Bayer AG, a German chemical maker, has lost its weedkiller appeal at the US Supreme Court. The loss at the US apex court is the latest setback for the chemical company, which is defending itself against tens of thousands of cases in the US about its weedkiller Roundup.
The herbicide’s purported cancer dangers are a point of contention for Bayer, who is denying that it provided proper warnings about them. Accordingly, the company should be immune from liability because official authorities have approved the goods. Instead, the business might now be subject to legal claims worth billions of dollars after the Supreme Court rejected its appeal.
Judges ruled that they would not hear the case, upholding a $25 million judgment made to a California man who used Roundup and claimed that using the glyphosate-based pesticide on his land caused his cancer.
Bayer stated on Tuesday that it “respectfully” disagreed with the court’s ruling and claimed that it “undermined the ability of companies to depend on official acts performed by expert regulatory organizations.” Glyphosate, the herbicide on which Roundup and many other weedkillers are based, may be carcinogenic, and Bayer is currently being sued over this possibility. Despite being labeled “probably carcinogenic to humans” by the World Health Organization in 2015, glyphosate is still legal in the US and other countries, including Europe.
In a different lawsuit last week, a federal appeals court determined that the US Environmental Protection Agency had not fully considered the risks that glyphosate poses to humans and the environment. This decision may necessitate further study by regulators.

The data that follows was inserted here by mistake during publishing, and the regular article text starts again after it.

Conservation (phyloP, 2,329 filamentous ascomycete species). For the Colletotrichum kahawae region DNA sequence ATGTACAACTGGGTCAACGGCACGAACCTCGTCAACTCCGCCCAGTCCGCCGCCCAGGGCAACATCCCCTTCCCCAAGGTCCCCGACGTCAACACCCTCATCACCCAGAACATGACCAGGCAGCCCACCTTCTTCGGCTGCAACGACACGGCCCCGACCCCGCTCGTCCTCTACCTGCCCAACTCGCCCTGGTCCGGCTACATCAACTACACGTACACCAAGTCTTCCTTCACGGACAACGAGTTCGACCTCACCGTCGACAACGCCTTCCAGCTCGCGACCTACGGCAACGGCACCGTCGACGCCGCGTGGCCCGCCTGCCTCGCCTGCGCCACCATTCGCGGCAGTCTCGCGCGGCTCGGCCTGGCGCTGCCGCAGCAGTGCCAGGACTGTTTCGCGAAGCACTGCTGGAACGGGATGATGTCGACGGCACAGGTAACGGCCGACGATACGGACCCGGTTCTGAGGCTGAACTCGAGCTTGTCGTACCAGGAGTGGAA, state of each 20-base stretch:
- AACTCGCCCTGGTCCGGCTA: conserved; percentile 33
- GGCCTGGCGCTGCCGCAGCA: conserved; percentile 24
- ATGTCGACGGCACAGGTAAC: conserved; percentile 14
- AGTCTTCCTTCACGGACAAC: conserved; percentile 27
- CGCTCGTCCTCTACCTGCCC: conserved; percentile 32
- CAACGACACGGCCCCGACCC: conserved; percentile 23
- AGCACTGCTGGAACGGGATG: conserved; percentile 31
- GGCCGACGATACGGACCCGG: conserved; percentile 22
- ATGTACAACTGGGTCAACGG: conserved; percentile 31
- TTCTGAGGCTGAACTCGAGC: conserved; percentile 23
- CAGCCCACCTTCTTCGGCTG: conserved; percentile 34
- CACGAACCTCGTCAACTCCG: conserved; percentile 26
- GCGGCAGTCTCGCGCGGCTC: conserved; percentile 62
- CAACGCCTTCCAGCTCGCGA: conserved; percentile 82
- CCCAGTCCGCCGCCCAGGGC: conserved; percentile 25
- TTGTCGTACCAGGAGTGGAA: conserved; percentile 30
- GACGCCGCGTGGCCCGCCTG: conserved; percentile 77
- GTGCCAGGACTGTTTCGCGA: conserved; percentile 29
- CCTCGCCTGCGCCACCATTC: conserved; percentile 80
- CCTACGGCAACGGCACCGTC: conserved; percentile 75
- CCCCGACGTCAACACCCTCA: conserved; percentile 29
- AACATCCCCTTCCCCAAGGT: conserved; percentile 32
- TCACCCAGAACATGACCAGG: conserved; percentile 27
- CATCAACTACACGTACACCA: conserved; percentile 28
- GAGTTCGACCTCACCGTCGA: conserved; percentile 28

As part of its $63 billion acquisition of Monsanto in 2018, Bayer acquired the Roundup brand. Bayer has defended the chemical’s safety.
In its appeal to the court, Bayer argued that it shouldn’t be held accountable for promoting a product “where the product does not cause cancer,” as is the nearly unanimous opinion of scientists and regulators.
It was mentioned that in 2019, the Environmental Protection Agency really told manufacturers not to put cancer warnings on their labels, claiming that doing so would be deceptive.
Bayer AG has lost three Roundup cases in court, including the one that prompted the Supreme Court appeal, but has won four.
To resolve tens of thousands of complaints, it announced an approximate $11 billion settlement in 2020. Bayer stated that out of a total of over 138,000 instances, approximately 107,000 had been addressed in a March update to investors. The total amount set aside for prospective reimbursements is almost $15 billion.
Bayer has stated that it intends to swap out glyphosate with other active chemicals for herbicides targeted at the US residential market.
The announcement caused shares to drop by about 3%.